The E60-generation BMW M5 will always have a special place in the heart of enthusiasts thanks largely to its use of a 5.0-liter naturally-aspirated V10.
BMW built the E60 M5 over a period of six years, offering it in both sedan and Touring guises. In most markets, a seven-speed SMG automatic transmission was the only available option but buyers in the U.S. could also purchase the sedan with a six-speed manual. So, when a British engineer embarked on his latest project, he decided to get his hands on an M5 Touring and equip it with a stick shift, creating a variant of the M5 that BMW itself never produced.
Carfection recently had the opportunity to drive the car and notes that the gearbox fitted to his M5 Touring is very similar to the six-speed of the U.S. model but does have a few different parts.
As you can imagine, the combination of a high-revving V10 and a manual transmission results in a truly remarkable package. When coupled with the fact that this M5 is the more practical Touring model, you have what could very well be the perfect daily driver.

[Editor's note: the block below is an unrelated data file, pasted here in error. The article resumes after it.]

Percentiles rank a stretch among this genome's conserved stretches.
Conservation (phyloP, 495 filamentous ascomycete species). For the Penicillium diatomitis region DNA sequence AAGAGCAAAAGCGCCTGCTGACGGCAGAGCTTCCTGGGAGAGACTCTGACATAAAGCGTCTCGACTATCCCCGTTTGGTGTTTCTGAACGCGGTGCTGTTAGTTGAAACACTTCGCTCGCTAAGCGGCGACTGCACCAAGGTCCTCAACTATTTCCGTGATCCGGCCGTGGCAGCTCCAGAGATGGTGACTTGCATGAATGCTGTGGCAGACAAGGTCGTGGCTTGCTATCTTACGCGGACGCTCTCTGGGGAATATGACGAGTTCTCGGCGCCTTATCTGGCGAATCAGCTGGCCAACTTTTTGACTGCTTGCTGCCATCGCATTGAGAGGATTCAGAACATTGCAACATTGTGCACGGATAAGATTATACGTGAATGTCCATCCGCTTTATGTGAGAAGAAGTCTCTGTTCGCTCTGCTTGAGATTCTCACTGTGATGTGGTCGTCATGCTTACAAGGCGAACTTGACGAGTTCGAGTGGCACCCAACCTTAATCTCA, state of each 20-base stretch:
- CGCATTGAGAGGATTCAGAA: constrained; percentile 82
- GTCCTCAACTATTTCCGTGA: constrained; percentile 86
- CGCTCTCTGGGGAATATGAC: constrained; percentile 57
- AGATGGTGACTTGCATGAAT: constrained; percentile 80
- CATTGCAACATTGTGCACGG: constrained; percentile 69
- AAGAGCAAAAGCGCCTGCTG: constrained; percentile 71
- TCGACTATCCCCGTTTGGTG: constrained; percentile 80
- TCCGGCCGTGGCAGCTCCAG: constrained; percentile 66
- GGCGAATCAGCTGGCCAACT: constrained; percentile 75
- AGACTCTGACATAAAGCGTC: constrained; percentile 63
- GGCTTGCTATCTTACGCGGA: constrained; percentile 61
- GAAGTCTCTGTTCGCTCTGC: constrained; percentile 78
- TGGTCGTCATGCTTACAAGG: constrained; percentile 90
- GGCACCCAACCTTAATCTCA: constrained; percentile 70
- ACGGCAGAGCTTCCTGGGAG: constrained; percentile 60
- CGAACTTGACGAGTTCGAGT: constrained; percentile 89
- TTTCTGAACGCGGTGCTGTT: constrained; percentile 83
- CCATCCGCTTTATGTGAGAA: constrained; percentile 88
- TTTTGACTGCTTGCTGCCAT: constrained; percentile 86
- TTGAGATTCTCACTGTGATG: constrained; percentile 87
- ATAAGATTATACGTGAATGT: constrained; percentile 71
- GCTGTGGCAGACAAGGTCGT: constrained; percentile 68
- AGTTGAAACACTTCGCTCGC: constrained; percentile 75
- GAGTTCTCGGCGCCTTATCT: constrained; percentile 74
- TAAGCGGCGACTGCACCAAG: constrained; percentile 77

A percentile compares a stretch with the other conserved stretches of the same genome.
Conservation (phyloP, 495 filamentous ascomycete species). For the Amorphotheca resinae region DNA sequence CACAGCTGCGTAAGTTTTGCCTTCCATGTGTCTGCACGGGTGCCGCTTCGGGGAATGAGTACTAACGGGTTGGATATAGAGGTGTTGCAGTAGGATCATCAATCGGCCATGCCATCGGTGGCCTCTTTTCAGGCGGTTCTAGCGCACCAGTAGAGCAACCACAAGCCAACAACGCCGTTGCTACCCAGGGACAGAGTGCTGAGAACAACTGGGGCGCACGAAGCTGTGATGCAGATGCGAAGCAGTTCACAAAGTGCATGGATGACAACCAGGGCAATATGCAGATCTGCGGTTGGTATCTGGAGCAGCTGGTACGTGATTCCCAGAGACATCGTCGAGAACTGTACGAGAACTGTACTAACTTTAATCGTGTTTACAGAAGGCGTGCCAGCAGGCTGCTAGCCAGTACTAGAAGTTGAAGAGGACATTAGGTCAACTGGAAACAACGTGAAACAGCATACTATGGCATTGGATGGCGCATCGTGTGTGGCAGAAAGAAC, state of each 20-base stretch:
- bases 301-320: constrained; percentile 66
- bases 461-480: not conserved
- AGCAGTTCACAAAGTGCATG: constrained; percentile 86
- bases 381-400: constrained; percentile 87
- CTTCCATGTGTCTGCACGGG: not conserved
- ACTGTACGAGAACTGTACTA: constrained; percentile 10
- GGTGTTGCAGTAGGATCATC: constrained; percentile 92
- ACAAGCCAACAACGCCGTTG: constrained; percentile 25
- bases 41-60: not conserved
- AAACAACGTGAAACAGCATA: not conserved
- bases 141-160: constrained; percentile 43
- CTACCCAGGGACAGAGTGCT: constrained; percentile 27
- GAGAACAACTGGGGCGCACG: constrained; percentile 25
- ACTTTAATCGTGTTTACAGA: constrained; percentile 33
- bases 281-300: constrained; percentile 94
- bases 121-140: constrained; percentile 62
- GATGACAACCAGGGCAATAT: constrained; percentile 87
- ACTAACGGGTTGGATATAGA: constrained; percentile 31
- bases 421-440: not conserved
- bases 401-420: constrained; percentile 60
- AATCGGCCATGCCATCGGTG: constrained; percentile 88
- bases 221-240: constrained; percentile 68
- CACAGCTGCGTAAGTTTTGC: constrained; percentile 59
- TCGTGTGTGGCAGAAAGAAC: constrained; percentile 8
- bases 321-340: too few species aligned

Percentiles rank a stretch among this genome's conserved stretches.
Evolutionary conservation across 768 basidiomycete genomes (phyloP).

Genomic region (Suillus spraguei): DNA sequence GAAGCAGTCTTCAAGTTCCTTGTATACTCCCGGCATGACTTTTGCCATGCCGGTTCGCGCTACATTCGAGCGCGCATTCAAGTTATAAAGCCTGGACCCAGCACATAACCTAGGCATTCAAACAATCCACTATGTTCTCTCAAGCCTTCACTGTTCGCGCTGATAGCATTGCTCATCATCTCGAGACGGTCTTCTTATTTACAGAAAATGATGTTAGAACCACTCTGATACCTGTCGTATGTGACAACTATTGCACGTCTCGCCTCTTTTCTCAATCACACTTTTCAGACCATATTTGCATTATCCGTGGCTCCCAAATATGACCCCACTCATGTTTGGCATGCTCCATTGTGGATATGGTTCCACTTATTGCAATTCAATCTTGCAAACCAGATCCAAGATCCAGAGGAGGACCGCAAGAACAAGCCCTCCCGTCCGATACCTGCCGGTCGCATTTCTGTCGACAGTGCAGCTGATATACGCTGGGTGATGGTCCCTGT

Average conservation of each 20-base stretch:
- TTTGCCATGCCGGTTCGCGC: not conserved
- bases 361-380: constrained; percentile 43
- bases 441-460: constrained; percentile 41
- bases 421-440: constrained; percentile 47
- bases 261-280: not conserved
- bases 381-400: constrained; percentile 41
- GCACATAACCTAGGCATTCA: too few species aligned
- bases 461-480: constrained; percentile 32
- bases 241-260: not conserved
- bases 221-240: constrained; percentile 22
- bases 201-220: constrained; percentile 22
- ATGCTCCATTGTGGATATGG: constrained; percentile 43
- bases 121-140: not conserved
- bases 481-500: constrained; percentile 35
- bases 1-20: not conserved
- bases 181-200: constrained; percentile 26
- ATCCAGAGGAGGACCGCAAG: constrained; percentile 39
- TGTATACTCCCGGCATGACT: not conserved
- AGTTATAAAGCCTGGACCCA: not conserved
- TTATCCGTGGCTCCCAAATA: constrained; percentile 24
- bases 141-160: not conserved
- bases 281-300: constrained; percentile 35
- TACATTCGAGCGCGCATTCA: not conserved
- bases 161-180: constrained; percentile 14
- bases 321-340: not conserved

The V10 was good for 500 hp and 384 lb-ft (520 Nm) of torque when it was new but this example probably has slightly more grunt than that thanks to the fitment of a carbon fiber air intake and airbox. The presence of this intake also results in some beautiful induction noise that Henry Catchpole is particularly fond of.